Opera NOVA presented “Treemonisha.”
A cast of Opera NOVA singers and dancers held the rapt attention of hundreds of school children Feb. 28-March 4 with singing, dancing and bright costumes for the first-ever 45-minute performance of Scott Joplin’s opera “Treemonisha.”
“We felt it was important to expose our students to various kinds of arts and music, including opera,” said Tracey Houston, a teacher at Drew Elementary School in Arlington.
What was the opera about? “There were bad people and they were all punished but in the end everyone was happy,” said one small child. That about sums up the story of 18-year-old Treemonisha, who is kidnaped by people who practice magic in a community of former slaves. But Treemonisha, who has been educated, talks the townspeople into forgiving them. The importance of education is a theme of the opera, written by the ragtime king in 1910, but largely overlooked since then. Artistic Director Jose Sacin took the score and shortened it, with hopes that other opera companies will use it as well.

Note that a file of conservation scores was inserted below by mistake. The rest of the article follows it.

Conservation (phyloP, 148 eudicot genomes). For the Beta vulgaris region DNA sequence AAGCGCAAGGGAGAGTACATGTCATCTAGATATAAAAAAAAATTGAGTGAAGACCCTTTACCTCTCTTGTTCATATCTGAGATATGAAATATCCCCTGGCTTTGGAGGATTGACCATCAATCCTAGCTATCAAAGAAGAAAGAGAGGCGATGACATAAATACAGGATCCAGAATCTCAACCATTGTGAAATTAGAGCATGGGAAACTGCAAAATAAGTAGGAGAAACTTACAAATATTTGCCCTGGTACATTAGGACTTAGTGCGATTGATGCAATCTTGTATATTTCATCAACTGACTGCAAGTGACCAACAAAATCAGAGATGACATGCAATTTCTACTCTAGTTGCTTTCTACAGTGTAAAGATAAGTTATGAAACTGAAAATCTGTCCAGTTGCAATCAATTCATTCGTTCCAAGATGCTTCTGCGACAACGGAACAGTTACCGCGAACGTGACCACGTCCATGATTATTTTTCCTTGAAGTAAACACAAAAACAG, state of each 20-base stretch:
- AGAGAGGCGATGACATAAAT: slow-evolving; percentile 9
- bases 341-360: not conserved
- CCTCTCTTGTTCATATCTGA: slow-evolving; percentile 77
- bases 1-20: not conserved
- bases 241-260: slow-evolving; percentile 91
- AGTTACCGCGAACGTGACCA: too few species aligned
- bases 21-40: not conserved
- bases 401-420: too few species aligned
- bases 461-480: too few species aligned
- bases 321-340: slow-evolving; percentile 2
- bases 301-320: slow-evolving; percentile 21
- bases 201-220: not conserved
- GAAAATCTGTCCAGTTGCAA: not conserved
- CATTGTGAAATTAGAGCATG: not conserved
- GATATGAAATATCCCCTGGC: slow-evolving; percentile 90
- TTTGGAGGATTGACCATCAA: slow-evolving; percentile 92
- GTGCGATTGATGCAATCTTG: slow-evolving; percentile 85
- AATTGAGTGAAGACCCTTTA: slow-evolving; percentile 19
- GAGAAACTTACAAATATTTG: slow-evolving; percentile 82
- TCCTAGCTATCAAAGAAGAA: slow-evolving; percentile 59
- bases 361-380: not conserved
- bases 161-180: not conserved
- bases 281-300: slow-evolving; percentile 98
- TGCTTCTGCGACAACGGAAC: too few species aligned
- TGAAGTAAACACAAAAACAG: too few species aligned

Children loved screaming when the practitioners of magic ran through the aisles carrying huge brightly colored masks to ward off evil spirits. “I liked it when the guy kicked the bad guy with his leg,” said one young spectator. Most of the students were told about the story in advance by teachers who received study guides from Opera NOVA and its president, Miriam Miller.
Pupils, some as young as 4, were brought in yellow school buses from the District of Columbia and Northern Virginia to the production at Thomas Jefferson Middle School Theater, complete with orchestra pit and 11 musicians. Sacin opened the show by having the musicians come on stage to demonstrate and play each individual instrument, quizzing the children about which one it was.
An open dance sequence with richly colored lighting pantomimed the story before the actors took stage. The opera, directed by Roger Riggle, was put on by professional singers and actors recruited by Riggle, Sacin and others. Treemonisha was played by Jocelyn Hunt. Other key players were Sam Keeler, Elise Jenkins, Matthew Woorman, Alex Albuquerque, Dwight Smith and Angelica Brooks. Stage manager was Bryan Boyd, and a barbershop-style quartet was led by George Hobart.
Opera NOVA, previously known as the Opera Guild of Northern Virginia, puts on musical productions to expose children, seniors and minorities to opera and other music that is often neglected.